Wednesday, October 24, 2007

D.H. Lawrence and Thinking Too Much

Here's a poem by D.H. Lawrence (1885-1930):


It is conceit that kills us
and makes us cowards instead of gods.

Under the great Command: Know thy self, and that
thou art mortal! we have become fatally self-conscious, fatally self-
important, fatally entangled in the cocoon coils of
our conceit.

Now we have to admit we
can't know ourselves, we can only know about ourselves.
And I am not interested to know about myself any
more, I only entangle myself in the knowing.

Now let me be myself,
now let me be myself, and flicker forth,
now let me be myself, in the being, one of the gods.

D. H. Lawrence

Lawrence was an extraordinary writer, truly as accomplished in poetry as he was in novels and short fiction. His most famous poem might well be "Snake," and his novels include Sons and Lovers and Lady Chatterly's Lover and Women in Love. "The Horse Dealer's Daughter" is an oft-anthologized story. He was "counter-Modernist" insofar as he believed that 20th century humans thought themselves to death and that they should be more spontaneous, earthy, and instinctive. He found middle-class British bourgeois, "Victorian" values especially stifling. A professor of mine once pointed out the irony that Lawrence, who celebrated the body and earthly life and opposed "over-thinking" things, wrote poems and novels that were actually full of ideas--even if they were anti-idea ideas.

Obviously, "Conceit" is written in opposition, so to speak, to psychology and to the classical adage, "know thyself." The poem implicitly advises, "Be thyself" or, even more simply, "Be. Live." Nowadays, of course, our culture seems obsessed with our knowing ourselves; this is the age of self-help books and programs, of thinking about oneself almost constantly. I guess Lawrence saw it coming, back there in the teens and the 1920s; he died in 1930.

I love Lawrence's poetry. His free-verse has a hint of Whitman's about it, though much less oratorical, and with regard to style, he and Robinson Jeffers are certainly first cousins. His novels, once scandalous (Lady Chatterly's Lover was banned for a time in the U.S., partly because of the f-word), now seem a bit old-fashioned, mannered--partly, I think, because we look at them from the other side of the sexual revolution and the influence of feminist criticism. To me, his poetry remains fresh, but even with "Conceit," I will certainly acknowledge that Lawrence may seem naive. Is it possible now simply to be oneself in the manner he desires? And what if "oneself" is a self-absorbed self? Good for him or her, I suppose, bad for the ones who have to deal with that person. Nonetheless, the poem does seem refreshingly to suggest "get on with it": you may not be perfect, but you're all you've got!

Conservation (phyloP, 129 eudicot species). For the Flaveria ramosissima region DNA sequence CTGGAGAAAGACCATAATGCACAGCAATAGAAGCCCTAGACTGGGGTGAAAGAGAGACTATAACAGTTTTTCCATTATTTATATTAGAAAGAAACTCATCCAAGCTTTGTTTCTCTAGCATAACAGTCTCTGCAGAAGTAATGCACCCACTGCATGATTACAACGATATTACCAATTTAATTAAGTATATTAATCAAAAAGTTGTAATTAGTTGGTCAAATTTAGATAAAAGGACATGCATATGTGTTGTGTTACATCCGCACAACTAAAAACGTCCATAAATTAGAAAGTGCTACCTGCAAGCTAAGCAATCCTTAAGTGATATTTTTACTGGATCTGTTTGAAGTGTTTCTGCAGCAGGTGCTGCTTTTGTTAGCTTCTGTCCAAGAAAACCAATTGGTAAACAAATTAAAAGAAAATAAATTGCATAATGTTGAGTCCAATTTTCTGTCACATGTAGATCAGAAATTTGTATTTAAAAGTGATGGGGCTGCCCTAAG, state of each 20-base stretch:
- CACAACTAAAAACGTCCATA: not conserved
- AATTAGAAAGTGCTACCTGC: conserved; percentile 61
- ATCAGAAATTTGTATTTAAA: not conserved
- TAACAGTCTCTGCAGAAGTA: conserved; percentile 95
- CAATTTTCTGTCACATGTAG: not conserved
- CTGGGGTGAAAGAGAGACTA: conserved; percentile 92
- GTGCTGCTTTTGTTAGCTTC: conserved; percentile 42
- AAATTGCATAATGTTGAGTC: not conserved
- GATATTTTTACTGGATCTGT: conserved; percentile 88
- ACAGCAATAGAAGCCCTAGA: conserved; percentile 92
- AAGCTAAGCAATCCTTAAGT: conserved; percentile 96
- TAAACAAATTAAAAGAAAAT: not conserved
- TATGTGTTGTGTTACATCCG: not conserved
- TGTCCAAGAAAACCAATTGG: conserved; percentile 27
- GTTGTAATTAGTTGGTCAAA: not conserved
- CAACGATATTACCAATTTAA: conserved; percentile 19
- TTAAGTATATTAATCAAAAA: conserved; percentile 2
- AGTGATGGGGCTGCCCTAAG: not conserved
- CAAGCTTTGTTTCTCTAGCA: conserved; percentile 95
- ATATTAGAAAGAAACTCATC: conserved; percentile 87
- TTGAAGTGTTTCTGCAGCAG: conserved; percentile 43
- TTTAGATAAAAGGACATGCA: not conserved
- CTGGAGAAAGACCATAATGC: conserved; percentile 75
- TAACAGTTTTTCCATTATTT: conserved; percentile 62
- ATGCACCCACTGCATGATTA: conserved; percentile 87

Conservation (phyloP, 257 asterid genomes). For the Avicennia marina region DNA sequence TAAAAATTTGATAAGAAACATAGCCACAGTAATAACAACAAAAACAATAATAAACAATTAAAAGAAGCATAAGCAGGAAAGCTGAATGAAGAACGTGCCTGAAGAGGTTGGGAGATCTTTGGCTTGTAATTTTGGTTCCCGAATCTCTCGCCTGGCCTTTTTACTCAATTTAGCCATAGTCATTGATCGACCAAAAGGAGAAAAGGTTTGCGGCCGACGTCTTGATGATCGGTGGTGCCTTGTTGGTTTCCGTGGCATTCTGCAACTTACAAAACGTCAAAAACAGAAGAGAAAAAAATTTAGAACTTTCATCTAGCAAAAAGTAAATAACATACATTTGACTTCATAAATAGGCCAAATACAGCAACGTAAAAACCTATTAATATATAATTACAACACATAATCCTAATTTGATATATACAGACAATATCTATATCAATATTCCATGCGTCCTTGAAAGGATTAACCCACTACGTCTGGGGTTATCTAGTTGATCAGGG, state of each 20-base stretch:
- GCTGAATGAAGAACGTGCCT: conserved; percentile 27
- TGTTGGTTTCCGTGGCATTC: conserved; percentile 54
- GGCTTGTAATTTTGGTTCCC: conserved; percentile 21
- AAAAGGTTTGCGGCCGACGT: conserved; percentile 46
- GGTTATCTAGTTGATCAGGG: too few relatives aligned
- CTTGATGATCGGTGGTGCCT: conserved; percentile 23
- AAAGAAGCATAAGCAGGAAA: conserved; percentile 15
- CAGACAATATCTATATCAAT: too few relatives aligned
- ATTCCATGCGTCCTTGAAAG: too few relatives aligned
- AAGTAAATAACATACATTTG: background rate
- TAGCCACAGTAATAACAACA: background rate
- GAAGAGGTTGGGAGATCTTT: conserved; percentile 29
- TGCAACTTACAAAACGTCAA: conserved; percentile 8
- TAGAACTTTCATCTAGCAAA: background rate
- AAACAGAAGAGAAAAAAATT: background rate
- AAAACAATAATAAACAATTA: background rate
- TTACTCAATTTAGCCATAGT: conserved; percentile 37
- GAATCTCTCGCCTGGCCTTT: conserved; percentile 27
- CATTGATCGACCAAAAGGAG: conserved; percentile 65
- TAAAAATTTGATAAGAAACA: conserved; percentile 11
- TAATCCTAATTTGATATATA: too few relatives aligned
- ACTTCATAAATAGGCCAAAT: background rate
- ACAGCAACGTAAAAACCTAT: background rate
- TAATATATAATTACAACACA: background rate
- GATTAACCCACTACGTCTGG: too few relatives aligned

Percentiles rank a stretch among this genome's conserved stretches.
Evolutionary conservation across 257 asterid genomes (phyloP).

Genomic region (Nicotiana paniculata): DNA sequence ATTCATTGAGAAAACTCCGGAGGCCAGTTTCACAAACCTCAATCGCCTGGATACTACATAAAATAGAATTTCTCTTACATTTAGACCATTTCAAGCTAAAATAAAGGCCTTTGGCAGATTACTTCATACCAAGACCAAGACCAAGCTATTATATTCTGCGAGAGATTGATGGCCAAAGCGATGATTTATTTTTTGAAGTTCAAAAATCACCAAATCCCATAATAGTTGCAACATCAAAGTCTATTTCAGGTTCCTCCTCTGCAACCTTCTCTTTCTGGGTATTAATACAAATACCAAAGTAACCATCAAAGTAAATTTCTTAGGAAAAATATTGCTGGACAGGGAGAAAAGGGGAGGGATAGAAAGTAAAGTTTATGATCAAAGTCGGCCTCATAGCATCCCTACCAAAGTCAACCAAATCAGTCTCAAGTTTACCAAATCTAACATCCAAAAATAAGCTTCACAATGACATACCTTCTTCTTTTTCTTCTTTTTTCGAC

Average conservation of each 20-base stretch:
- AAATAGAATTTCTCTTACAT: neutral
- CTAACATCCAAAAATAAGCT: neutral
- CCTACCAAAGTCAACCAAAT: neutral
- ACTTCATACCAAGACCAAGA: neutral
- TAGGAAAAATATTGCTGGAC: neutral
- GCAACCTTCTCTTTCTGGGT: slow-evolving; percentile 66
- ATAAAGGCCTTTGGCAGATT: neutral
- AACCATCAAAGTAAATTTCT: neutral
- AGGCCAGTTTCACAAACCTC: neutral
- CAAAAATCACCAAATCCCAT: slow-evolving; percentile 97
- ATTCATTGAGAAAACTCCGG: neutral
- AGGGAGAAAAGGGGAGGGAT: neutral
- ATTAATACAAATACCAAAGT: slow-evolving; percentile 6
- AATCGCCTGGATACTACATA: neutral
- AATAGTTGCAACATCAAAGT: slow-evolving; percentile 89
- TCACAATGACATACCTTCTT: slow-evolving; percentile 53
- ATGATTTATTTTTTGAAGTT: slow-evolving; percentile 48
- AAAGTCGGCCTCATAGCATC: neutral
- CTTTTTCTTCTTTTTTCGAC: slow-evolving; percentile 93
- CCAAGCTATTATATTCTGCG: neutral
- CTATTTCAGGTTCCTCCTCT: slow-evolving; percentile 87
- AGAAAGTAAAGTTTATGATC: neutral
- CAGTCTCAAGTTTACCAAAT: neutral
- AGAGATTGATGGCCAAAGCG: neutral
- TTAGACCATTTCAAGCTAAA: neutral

(Incidentally, there's an interesting "bio-pic" about Lawrence, a film made some 20 years ago called Priest of Love. It is not well known and may not have made it to DVD. I believe it may be Ava Gardner's last film. There is a better known film that dramatizes Women in Love, with Glenda Jackson, Oliver Reed, and Alan Bates. The nude wrestling in front of the fireplace is an especially famous scene from the novel/film. I think there was also a film made of the short story, "The Fox.")

I'm not sure whether Lawrence would have liked the following poem. I'm going to go with the odds and guess "No." To some extent, the poem may concern "just" being oneself, although there is a bit of a paradox in being oneself because if you change yourself, are you still yourself? Naturally (pun intended), Lawrence would accuse me of over-thinking, but then I like to read books and write poetry, and these activities can call for (but need not necessarily include) thinking. Put more broadly, maybe some people are being themselves when they think, even if they're over-thinking or not thinking very well. The poem:

You and You

You must be you for you to be.
I know to be the only you
is difficult. You must repeat
the same old strengths and flaws, ensure
quirks and habits stay organized,
a regiment of personhood.
You cannot disappear from you.
When you’re asleep, you’re sleeping you;
you’re altered consciousness is al-
tered you, but you-never-the-less.
It could be worse. I know you can
supply examples of just how.
But still—how strange to have just one
attempt at consciousness in all
of Time, to have to spend it on
one incarnationality—
the only I you’ll ever be.

from The Coast Starlight: Collected Poems 1976-2006, by Hans Ostrom.
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